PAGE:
There is a man right now in the United States facing the possibility of deportation. His name is Adam Crapser. Some people may start reading this and wonder why the Donaldson Adoption Institute (DAI) is writing about this. We are writing about this because this is not simply a citizenship issue, it is an adoption issue. Or rather an issue of how some adoptions have been transacted in this country. For many years, DAI and others have been researching and investigating the issues that matter most to our community and yet, with all that we know, there are still cracks in the foundation and critical problems with laws, policies and practices surrounding adoption. Adam Crapser’s experience constitutes a failure of the adoption system and the adults who promised to care for him.
Born in South Korea and adopted by US citizens as a toddler, Adam was abused and neglected by his adoptive family who ultimately abandoned him when he was 10. Adam spent time in foster care, was adopted a second time, abused again, and then abandoned by this second family as a teenager.
Adam has had tumultuous years in life. Surely we can all agree that a chaotic and abusive upbringing could challenge any one of us. A series of poor choices led to Adam’s involvement with the criminal justice system and he paid the price for his crimes by serving time in prison. He has shared in interviews that he has now turned his life around. But in seeking to turn his life around, Adam is facing yet another battle. A battle that could have been avoided all together had a basic key principle been upheld when he was adopted: the best interest of the child.
Because even though both families legally finalized Adam’s adoption, no one followed through to ensure Adam’s permanency in this country through the filing of citizenship paperwork. In 2000, the United States passed the Child Citizenship Act granting automatic citizenship to any child who was adopted by US citizens with one caveat; the law only applies to adopted persons who were under the age of 18 when it came into effect.
Adam was an adult in 2000 so the law doesn’t apply to him.
Adam is not the only person adopted into the United States from another country who has faced deportation as an adult. Although no specific statistics seem to be kept on these tragic situations, advocates estimate that this is an issue that could impact thousands and has already impacted at least 40 adopted persons to date.
Adam was abandoned physically, psychologically and emotionally by his two adoptive families as well as the system of adoption. Now, the United States is turning their back to him. Adam didn’t ask to be brought to the United States as a child. He didn’t ask to be adopted. Adults made that happen. Adults who are seemingly absent now as Adam struggles to have his very existence acknowledged in a country that promised him a ‘forever family’ so many years ago.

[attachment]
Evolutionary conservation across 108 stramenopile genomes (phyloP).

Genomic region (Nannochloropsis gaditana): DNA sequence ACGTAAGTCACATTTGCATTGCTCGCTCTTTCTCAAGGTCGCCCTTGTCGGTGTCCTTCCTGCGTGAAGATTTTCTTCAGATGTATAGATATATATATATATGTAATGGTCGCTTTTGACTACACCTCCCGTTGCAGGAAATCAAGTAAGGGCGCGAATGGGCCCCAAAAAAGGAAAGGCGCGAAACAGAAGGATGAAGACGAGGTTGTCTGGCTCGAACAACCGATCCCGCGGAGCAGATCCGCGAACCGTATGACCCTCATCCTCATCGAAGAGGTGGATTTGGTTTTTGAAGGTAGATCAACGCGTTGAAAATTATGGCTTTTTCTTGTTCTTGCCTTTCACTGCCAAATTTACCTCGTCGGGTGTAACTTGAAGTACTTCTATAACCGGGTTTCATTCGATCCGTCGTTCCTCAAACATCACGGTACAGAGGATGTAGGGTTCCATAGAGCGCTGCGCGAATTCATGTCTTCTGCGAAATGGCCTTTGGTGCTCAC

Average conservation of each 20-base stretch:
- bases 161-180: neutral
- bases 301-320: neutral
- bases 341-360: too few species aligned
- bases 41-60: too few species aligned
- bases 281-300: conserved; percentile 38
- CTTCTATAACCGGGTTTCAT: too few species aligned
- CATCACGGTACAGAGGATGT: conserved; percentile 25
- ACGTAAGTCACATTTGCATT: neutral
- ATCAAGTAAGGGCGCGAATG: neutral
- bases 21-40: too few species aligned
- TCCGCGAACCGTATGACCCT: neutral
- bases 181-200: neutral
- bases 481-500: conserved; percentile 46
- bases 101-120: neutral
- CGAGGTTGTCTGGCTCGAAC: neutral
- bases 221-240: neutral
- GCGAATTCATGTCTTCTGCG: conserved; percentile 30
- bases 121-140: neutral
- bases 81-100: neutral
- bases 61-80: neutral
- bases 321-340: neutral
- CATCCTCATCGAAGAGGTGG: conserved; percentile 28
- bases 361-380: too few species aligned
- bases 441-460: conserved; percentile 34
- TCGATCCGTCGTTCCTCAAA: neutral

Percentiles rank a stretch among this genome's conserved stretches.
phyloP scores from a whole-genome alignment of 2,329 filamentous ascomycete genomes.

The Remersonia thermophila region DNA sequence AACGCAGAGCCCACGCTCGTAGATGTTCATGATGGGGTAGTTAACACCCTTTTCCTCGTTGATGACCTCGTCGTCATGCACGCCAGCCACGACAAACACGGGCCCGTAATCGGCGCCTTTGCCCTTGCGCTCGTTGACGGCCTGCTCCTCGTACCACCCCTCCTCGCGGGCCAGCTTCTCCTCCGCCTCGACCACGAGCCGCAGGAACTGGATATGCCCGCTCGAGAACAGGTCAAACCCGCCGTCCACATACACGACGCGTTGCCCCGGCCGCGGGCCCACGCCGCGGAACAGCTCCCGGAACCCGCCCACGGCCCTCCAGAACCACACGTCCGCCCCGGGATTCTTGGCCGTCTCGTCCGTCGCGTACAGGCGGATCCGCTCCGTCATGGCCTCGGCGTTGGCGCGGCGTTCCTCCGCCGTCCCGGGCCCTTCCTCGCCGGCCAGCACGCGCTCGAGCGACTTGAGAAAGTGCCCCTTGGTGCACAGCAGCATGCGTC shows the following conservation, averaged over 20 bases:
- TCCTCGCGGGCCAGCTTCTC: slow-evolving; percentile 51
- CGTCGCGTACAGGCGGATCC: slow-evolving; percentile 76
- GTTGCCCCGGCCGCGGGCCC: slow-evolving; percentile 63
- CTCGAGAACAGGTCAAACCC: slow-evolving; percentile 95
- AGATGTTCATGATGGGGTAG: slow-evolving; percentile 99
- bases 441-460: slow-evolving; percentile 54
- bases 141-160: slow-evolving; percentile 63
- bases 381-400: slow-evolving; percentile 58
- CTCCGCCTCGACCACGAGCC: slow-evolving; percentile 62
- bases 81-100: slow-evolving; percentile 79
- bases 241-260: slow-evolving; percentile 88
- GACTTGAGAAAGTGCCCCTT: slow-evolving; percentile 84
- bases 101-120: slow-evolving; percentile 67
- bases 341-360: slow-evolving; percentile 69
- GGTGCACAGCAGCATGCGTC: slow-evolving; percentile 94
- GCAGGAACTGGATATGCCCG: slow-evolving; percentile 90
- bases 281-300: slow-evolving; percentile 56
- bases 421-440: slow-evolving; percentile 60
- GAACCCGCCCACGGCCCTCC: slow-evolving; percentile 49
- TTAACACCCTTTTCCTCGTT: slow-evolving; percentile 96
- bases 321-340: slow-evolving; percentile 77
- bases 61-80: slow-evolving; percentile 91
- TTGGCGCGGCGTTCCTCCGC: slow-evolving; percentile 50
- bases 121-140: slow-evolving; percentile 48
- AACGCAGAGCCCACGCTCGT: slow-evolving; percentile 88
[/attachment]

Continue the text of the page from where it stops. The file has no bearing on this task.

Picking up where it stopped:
Adoption either provides the same legal rights and protections as any other family or it doesn’t. We cannot have it both ways.
Ideally, in any adoption there is a system in place to provide oversight and protection in ensuring the child’s best interests are being met. This means that the child is being well cared for, is free from abuse and neglect, and also that the necessary practical steps have been followed to guarantee the appropriate paperwork has been filed. In international adoption, this means that all steps have been taken to ensure the child benefits from all the privileges and rights of citizenship in the country they will know as home through adoption. For some reason this part of Adam’s adoption was left undone.
There are a variety of solutions to this injustice. To begin with, the Child Citizenship Act of 2000 needs to be amended to grant retroactive citizenship to all persons adopted internationally to the United States, including those who are now adults. This amendment needs to allow those adopted persons who have already been deported to return to this country if they wish.
We hope every person in this county right now would write to their legislators to tell them this amendment needs to be enacted immediately. You can visit Keep Us Home to learn more about the steps you can take to support Adam and those who are working so hard to stop his deportation.
There are also other factors at play that require our attention. Some have speculated that at times families may not file citizenship paperwork because they weren’t aware they needed to do so, or, they may have found the paperwork too burdensome so they put it aside. The former is the responsibility of the professionals who engage in the transactions of adoption placements. Pre and post adoption education and support services must become stronger to ensure families are prepared in every regard to parent through adoption. This includes certifying that families are aware of all steps necessary to ensure safety, well being, and permanency for a child.
The notion though that the filing of necessary paperwork may be perceived as burdensome by some families leaves us without words.
Facing a possible deportation trial is burdensome. Trying to get your life on track after living a childhood fraught with abuse, neglect and upheaval is, at a bare minimum, burdensome.